Howard Hughes Corp. Regional President John DeWolf Dies At 63
John E. DeWolf III, a real estate veteran who most recently spearheaded the 391-acre Downtown Columbia redevelopment for The Howard Hughes Corp., died Wednesday after a two-year battle with cancer. He was 63.
DeWolf joined Howard Hughes in 2011, just months after the Howard County Council approved the Downtown Columbia Plan, envisioning substantial growth for the Maryland city that sits between Baltimore and D.C. As regional president for Howard Hughes, DeWolf led the implementation of that plan with the company's 14M SF redevelopment of Columbia's urban core.
In 2014, DeWolf celebrated the opening of Whole Foods in the former Rouse Co. headquarters in Columbia. That same year, Howard Hughes and Kettler unveiled the 380-unit Metropolitan apartment building, Columbia's first new residential building in over a decade. Howard Hughes has since landed major corporate headquarters in Columbia, such as cybersecurity software company Tenable and healthcare provider MedStar Health.
“John was an innovative thinker who not only understood the values of Howard County, but was able to incorporate these values into the redevelopment of Downtown Columbia,” Howard County Executive Allan Kittleman said in a release. “He was a great partner with the county and the community and I am saddened that he will not be here to see the final results. We will miss him.”
DeWolf also oversaw the major renovation of Merriweather Post Pavilion, a Columbia outdoor concert venue where he regularly enjoyed seeing live music. The venue was transferred in 2016 from Howard Hughes to a local nonprofit. In 2016, DeWolf outlined his vision for Downtown Columbia's future and how local leaders and developers should approach its growth.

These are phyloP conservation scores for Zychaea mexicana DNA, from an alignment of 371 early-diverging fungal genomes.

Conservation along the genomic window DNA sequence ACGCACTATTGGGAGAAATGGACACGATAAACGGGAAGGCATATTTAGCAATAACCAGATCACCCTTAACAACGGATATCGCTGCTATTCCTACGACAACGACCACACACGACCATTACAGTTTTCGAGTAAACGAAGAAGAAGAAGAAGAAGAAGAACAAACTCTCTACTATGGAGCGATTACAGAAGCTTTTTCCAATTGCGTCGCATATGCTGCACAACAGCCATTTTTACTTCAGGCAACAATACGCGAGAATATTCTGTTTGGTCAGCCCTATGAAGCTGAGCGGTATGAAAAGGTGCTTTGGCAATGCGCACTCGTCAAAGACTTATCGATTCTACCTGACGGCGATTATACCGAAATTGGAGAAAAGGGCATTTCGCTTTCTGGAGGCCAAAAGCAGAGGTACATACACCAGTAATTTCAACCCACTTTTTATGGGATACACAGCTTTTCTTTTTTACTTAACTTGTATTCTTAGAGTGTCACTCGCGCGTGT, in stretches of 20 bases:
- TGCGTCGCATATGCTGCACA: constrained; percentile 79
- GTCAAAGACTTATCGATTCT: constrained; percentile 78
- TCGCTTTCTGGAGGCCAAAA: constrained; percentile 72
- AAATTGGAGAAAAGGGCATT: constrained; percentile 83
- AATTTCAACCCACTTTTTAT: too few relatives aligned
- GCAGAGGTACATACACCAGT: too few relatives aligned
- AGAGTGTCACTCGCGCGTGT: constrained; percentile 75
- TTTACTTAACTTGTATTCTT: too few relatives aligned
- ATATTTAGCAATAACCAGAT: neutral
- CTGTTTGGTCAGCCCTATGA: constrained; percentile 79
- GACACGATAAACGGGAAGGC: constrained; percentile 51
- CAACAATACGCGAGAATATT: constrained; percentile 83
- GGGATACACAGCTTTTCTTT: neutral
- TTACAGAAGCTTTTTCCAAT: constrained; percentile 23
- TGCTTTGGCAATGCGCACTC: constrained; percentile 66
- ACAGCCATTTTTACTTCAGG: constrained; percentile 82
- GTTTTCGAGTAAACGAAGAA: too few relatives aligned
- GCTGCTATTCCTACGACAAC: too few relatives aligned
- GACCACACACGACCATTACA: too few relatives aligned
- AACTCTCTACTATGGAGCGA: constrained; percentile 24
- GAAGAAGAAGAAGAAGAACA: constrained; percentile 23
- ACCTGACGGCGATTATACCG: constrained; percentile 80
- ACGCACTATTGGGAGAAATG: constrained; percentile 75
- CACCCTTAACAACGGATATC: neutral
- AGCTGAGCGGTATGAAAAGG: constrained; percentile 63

“Most important, the community should not be stagnant," DeWolf wrote. "New should be always on the horizon. Old and obsolete should not be allowed. Twenty years from now they should be working on 20 years from then!"
DeWolf received his bachelor's degree from Syracuse University in 1977 and his law degree from Syracuse in 1979. He began his career as real estate counsel for Syracuse-based The Pyramid Cos. and then worked as a real estate attorney for Melville Corp., now CVS. He moved on to international retailer The Limited, where he worked as real estate counsel before becoming co-director of the company's real estate department.
In the mid-1990s, he worked on the retail team for The Walt Disney Co., helping it double its footprint from 300 to 600 stores in three years, according to his LinkedIn page. He then served as the head of real estate for the Woolworth Corp. for four years before joining New England Development in 2000. From 2003 to 2009, he managed real estate for New York & Co. He then managed his own consulting practice for two years before joining Howard Hughes in 2011.
A publicly traded company with over 1,100 employees, Howard Hughes has developed major projects in New York, Maryland, Texas, Las Vegas and Hawaii. It has been led by CEO David Weinreb since 2010.
“John embodied all that we stand for at Howard Hughes,” Weinreb said. “He had an intense passion for learning, a dynamic imagination and vision for all things impossible. We learned a great deal from him, from how to face challenges courageously and maintain a positive attitude regardless of the circumstances at hand. John fought vigilantly over the last several years while never wavering in his commitment to lead the region to dynamic growth. He will be sorely missed.”
DeWolf is survived by his wife of 40 years, Susan DeWolf, his four children and five grandchildren.